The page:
Keep in mind, this analysis is limited to property management companies doing between $500,000 and $5 Million in revenues. We only included businesses booking at least half a million dollars in third-party management revenues.
Some median numbers we found in this analysis, for the 90-plus PM companies purchased:
- Median Gross Revenues – $797,080
- Median Seller’s Discretionary Earnings – $153,056
- Median Earnings Before Interest, Taxes, Depreciation & Amortization (EBITDA) – $66,697
- Median SDE Margins – 15.4% (SDE as a percentage of gross revenues)
- Median Purchase Price – $365,000
So here are some of the multiples which create the reference points in the sales comps.
- Median Purchase Price as a percentage of SDE – 2.5 times SDE. The 25th percentile businesses achieved 1.9 times SDE while the 75th percentile sales hit 3.1 times SDE.
- Median Purchase Price as a percentage of EBITDA – 5.0 times EBITDA. The 25th percentile businesses achieved 3.0 times EBITDA while the 75th percentile companies hit 11.6 times EBITDA.
- Median Purchase Price as a percentage of annual Gross Revenues – 41%. The 25th percentile businesses achieved 32% of revenues while the 75th percentile companies got 49% of revenues. The 90th percentile PM companies reached 73% of revenues.
Again, these numbers don’t tell the whole valuation story. They certainly shouldn’t be used as arbitrary conclusions of your company’s value.
First off, there are marketplace considerations which can drive values up or down. These figures are national. There will be state and regional variations in value. Companies with office locations in rural and small towns will see fewer buyers, and lower prices, than those in major metros.
Timing also plays a role. There was a record number of property management companies sold in 2018. As we work through our post-COVID futures in 2020, the multiples are likely to get pushed down. The typical timeframe to sell a PM business is between 6-12 months.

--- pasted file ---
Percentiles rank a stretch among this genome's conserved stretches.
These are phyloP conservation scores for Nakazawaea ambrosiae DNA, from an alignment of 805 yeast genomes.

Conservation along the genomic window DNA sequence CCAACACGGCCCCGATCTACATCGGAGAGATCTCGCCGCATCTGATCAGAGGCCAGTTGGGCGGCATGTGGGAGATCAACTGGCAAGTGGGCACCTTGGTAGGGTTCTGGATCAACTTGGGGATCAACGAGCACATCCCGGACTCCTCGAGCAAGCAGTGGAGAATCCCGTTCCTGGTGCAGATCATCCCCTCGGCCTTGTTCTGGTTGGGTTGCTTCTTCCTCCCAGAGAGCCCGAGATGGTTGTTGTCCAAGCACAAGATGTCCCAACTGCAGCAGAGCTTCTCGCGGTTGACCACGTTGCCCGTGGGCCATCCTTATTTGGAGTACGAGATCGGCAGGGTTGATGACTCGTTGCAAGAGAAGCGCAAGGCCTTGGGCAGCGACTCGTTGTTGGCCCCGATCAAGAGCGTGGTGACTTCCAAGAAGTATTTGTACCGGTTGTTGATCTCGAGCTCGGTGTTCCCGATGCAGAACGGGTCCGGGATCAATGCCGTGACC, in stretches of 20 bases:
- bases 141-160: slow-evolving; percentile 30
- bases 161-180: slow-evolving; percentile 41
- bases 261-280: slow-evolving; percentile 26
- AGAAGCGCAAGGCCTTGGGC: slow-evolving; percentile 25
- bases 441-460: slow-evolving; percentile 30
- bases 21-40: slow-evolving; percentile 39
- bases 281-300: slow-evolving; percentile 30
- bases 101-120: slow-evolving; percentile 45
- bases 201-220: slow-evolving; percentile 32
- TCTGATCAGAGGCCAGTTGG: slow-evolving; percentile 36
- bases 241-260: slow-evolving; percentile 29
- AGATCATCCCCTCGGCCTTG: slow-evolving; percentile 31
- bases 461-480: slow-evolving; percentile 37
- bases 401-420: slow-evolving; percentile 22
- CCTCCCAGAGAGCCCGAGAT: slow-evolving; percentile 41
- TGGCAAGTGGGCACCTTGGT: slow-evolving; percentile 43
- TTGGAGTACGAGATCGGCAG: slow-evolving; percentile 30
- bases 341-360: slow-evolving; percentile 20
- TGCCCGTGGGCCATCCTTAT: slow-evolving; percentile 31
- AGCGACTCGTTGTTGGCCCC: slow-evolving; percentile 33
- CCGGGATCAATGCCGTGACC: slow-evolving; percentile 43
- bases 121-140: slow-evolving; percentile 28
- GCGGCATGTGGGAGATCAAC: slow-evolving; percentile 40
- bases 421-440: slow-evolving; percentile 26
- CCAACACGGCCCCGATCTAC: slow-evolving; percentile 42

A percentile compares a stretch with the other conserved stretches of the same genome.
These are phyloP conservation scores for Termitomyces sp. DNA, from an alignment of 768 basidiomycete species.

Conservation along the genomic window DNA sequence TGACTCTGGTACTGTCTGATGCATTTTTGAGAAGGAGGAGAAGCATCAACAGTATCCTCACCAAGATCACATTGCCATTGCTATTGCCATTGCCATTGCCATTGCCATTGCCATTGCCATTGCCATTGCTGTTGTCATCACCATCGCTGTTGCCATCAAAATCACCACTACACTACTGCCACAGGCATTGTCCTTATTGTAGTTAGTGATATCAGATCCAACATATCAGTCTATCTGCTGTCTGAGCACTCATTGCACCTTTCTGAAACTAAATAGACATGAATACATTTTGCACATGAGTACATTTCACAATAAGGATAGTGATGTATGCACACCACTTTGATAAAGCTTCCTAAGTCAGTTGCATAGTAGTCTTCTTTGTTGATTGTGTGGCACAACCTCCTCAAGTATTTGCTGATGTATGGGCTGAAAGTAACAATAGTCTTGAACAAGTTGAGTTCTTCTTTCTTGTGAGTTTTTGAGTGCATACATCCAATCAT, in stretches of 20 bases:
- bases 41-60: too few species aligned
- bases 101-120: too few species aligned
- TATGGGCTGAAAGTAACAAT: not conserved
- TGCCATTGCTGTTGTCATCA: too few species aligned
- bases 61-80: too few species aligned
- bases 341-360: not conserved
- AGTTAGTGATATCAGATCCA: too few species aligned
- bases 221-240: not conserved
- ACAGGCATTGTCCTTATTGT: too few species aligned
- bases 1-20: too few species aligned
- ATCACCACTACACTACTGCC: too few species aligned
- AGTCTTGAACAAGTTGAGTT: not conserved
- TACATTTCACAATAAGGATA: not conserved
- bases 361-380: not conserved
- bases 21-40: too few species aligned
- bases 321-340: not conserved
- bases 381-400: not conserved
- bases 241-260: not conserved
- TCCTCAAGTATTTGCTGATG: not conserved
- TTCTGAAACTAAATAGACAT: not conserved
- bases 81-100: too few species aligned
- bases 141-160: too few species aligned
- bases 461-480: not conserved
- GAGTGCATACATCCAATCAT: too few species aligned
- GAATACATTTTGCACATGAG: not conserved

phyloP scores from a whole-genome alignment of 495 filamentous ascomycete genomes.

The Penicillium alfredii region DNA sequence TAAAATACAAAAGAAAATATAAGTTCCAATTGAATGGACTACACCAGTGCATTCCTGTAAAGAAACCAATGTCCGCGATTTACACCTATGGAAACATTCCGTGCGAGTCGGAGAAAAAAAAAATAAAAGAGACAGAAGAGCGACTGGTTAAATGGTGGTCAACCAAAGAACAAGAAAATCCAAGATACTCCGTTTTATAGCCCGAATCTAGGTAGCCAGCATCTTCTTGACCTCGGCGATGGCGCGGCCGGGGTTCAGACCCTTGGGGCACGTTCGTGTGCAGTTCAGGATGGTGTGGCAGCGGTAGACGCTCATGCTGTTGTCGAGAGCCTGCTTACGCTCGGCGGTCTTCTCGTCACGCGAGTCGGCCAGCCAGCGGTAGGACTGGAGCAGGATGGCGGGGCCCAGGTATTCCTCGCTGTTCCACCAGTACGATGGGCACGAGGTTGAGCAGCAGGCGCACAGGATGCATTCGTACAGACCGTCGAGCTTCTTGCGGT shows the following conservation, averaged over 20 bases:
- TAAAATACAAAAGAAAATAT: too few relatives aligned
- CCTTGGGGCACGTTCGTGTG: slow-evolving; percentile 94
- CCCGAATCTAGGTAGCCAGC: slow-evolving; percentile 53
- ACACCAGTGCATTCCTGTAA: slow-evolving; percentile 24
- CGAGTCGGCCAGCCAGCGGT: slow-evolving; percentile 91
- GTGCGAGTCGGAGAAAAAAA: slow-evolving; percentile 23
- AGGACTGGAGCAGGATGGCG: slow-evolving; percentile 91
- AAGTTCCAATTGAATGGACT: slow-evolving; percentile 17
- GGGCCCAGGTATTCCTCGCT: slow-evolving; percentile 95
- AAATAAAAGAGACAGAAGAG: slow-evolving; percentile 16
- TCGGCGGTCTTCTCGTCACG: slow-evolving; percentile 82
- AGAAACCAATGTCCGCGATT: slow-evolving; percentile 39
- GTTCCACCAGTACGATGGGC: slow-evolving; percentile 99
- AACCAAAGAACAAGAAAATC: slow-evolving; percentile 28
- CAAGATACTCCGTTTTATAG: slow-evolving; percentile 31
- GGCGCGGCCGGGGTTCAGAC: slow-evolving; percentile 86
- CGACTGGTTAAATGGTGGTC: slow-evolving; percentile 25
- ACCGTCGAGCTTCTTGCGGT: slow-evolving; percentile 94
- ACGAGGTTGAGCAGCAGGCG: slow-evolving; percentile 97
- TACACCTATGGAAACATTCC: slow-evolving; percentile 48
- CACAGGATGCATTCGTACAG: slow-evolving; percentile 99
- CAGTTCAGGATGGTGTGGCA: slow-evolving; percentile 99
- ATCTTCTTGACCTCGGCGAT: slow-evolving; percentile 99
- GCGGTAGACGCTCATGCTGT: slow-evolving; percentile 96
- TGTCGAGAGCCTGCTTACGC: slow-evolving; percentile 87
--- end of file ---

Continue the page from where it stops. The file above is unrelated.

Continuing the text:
With these comps in mind, our business valuation experts will then examine the 8 key drivers of your company value to refine the pricing. Included in those calculations is your personal readiness to sell the business.
So these sales comps are good tools as a starting point in the valuation process. But you’d make a big mistake in presuming these are how much your business is worth.
That’s why we encourage you to sign up for a ManageVisors business valuation. It’s free and takes a much deeper dive into the factors that determine the pricing of your company. We also offer fee-based certified valuations, recommended when making decisions related to stock purchases, estate planning and legal matters.
This post intended for informational purposes only. It is not intended to constitute legal, tax or investment advice. There is no guarantee that any claims made are accurate or will come to pass. ManageVisors does not warrant the accuracy of the information. Consult a financial, tax or legal professional for specific information related to your own situation.